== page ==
I’ve been writing for over a decade now, and I’m still learning what it means to provide valuable content.

Everything you post on your social media pages should be relevant, timely, and valuable to your readers. This could be solving a problem for them, highlighting an issue, or anything else that benefits them.

Remember, all of this is going to represent your brand, so make sure it lines up with your brand’s image and story.

2. Engage With Your Readers

Chatting with your readers on social media is an awesome way to spread awareness about your brand.

It also builds trust with your potential customers and offers you the ability to provide timely customer service at a moment’s notice.

These relationships you build will spread via word of mouth as your new followers share your brand with their friends and family.

3. Leverage Each Platform’s Strengths

It’s important to understand how each platforms relates to your brand. Facebook, for example, is great for promoting almost any brand because of the wide variety and sheer number of people that use it.

Comparatively, Pinterest is great for reaching a female audience.

Instagram is the home for unique images related to your brand. Use these characteristics to your advantage to grow your brand.

Harnessing The Power of Social Media (Infographic)

Now it’s time to put unlock the potential of social media. Check out the infographic below for everything you need to promote and grow your brand on today’s biggest platforms.

Let us know how it helps you in the comments below!

 Social-Media-Image-Sizing-Cheat-Sheet (4)

This infographic courtesy of OnBlastBlog.com.

           
 

#BGB Tutorials: Influencer Marketing No-No’s

Influencer Marketing Mistakes

Zak Mustapha is the Man!

He reached out to over two hundred bloggers, entrepreneurs, influencers and experts within their industries, and asked them one simple question:

What’s the biggest mistake they’ve ever made (or seen others make) when it comes to ‘Influencer Marketing’?

217 of them responded with insights, wisdom, and nuggets of gold when it comes to smart marketing, and how best to approach, communicate to, and partner with, influencers within an industry. Here’s a big hint… influencers are just people too. Busy people, just like you and me. But people, nonetheless.

Don’t just take my word for it though. Check it out on Zak’s blog here:

Influencer Marketing Mistakes Guide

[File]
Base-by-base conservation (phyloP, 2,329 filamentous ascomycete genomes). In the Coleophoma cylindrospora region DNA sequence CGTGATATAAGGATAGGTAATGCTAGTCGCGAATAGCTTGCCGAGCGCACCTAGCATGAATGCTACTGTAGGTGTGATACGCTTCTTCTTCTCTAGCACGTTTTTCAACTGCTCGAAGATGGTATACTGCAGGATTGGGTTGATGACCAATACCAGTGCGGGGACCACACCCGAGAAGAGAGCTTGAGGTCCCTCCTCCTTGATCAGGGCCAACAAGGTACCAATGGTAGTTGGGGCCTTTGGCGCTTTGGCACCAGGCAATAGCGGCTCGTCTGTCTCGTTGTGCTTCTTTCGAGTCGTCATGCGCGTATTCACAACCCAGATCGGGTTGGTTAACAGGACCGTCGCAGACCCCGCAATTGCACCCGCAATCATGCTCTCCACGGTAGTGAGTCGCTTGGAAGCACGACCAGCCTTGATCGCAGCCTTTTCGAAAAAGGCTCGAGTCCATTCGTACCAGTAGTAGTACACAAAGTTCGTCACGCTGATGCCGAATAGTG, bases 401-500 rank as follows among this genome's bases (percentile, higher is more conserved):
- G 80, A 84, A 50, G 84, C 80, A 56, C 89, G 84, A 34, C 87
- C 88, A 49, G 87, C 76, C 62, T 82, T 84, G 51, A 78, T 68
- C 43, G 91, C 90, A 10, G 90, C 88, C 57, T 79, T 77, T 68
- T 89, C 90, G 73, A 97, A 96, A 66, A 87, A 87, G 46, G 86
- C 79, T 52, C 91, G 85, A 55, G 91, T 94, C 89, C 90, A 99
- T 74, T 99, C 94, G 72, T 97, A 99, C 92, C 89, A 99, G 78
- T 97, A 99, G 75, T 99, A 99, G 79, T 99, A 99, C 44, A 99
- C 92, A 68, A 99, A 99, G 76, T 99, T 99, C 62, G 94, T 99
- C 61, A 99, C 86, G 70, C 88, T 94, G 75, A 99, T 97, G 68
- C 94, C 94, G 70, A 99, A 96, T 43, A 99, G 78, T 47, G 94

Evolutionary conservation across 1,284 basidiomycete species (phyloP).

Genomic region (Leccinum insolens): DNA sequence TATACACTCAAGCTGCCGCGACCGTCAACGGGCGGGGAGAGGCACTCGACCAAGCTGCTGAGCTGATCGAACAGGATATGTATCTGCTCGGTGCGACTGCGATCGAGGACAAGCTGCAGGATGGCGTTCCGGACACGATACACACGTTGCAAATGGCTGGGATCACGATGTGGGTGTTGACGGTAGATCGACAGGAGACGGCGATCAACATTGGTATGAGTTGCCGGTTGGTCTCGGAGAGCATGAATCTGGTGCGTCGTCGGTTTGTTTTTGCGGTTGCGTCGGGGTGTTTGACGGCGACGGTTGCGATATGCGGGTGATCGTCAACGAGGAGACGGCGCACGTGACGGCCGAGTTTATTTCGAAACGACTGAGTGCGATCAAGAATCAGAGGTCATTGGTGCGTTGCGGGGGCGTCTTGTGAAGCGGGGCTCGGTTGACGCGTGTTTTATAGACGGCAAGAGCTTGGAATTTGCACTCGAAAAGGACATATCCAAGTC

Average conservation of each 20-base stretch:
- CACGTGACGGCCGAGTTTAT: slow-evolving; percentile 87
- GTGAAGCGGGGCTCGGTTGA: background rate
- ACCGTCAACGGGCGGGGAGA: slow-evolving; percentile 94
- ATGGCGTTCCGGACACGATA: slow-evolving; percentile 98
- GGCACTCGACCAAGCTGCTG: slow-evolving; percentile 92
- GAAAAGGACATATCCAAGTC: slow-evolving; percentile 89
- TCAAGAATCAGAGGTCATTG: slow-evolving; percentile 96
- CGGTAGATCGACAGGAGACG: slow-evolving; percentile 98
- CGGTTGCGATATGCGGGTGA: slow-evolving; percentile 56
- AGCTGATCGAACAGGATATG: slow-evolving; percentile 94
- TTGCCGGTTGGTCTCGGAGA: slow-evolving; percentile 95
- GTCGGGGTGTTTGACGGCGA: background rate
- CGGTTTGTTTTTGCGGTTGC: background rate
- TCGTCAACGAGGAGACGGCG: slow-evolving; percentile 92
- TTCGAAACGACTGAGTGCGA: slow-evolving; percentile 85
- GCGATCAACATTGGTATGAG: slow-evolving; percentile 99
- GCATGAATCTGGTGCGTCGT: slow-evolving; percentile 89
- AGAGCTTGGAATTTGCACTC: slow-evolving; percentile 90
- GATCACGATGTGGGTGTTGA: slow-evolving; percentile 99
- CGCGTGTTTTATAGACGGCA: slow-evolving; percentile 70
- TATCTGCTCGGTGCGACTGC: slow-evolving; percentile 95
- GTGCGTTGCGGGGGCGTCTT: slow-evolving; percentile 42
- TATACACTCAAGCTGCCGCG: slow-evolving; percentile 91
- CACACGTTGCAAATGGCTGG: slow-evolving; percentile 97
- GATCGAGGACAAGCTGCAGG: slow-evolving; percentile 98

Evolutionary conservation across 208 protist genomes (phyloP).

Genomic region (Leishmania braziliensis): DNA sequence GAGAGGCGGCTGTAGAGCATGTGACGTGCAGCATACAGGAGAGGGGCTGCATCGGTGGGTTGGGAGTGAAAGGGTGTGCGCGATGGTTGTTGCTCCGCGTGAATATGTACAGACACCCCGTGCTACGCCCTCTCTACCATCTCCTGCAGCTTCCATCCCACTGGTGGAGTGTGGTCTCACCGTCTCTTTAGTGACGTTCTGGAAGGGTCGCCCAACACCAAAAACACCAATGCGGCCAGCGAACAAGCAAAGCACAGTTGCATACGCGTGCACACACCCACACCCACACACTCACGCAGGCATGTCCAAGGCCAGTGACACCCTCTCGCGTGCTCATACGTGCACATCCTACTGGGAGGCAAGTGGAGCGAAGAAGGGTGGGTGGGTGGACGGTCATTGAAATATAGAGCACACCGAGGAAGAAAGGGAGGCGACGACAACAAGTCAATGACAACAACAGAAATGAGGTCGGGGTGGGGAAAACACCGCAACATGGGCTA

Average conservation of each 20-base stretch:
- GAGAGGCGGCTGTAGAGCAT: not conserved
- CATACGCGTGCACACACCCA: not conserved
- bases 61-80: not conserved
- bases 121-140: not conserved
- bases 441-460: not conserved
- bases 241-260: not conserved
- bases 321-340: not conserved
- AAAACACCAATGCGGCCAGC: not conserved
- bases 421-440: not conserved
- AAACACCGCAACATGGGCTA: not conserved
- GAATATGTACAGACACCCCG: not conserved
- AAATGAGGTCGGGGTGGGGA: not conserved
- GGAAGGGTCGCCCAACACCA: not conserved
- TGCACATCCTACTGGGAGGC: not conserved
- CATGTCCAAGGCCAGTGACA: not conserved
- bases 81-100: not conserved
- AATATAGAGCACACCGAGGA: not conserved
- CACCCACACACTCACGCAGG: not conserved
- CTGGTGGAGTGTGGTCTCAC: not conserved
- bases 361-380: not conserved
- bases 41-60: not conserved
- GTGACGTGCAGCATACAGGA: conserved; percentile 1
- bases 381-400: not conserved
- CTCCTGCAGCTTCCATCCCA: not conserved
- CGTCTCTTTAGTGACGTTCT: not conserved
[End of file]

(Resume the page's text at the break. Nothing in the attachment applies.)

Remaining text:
Or if you prefer to have your reading broken down a little more, you can check it out over on Huffington Post in a 3 part series here:

Worst Influencer Marketing Mistakes Part 1

Worst Influencer Marketing Mistakes Part 2

Worst Influencer Marketing Mistakes Part 3

Sit down, grab some coffee, and enjoy, this ain’t your average round-up piece!

Over to You

Made any stellar mistakes when approaching an influencer lately? Drop your comments below.

Image Credit

           
 

4 Content Marketing Strategies that Don’t Involve Using Your Words (Writing Words That Is)

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Content Marketing without Writing

Nearly all B2B marketers rely on content marketing as an effective technique to promote their brands. However, 60% of them are still facing serious challenges to produce engaging content on a consistent basis. The question is: are they misunderstanding the term content?

Content marketing involves much more than writing and promoting blog posts. Written content is great, especially when it’s well-composed. However, it’s not (always) the most effective tool to drive engagement.

Internet users can be quite lazy.

They may not grab a dictionary to get through a complex blog post, so simplicity wins. They may not waste a minute of their time if they see your post is too long, so brief and informative is key. Even if you write the perfect post, it still might not deliver the results you expect.

You don’t need to rely on complex strategies to help you develop better content though. It could be that the only thing you need is a shift in the form of content you’re delivering.

So instead of focusing on writing articles enriched with relevant images, move a little outside the box and try something different. Here are some of the best content marketing strategies that don’t involve writing:

1. Publish Online Videos

Remember when the “Ryan Gosling won’t eat his cereal” videos went viral? The creator of these videos, Ryan McHenry, used Vine to create this silly, but effective pop-culture gem. This is an example that all content marketers can learn from: humor in video format gets tons of attention from influencers and attracts a large audience.

2. img

According to Twitter’s stats, photos and videos get the most retweets among all types of content. Thus, it would be wiser for content marketers to focus more on visual candy than on textual blog posts.

The best thing about videos is their versatility. You can turn a filmed video into a podcast as well as a piece of text by having it transcribed. Thus, you’ll meet all the preferences of your audience.

Some will like the video, others will opt for the podcast, and the rest will prefer the old-fashioned blog post. You’ll offer a single post in all these different forms, and that’s what smart content marketing is all about.

Kissmetrics is a great example of a website that implements this strategy. The YouTube channel is very active, but the same content is also available at the website.

If there is any way for you to bring the topic to your audience in video format, you should definitely do so. You’ll need good equipment if you want to produce high-quality videos, or you can also rent a studio for that purpose. These are some of the editors you can try:

BGB’s Note: You can also glean some tips on video production here and here.

2. Promote Podcasts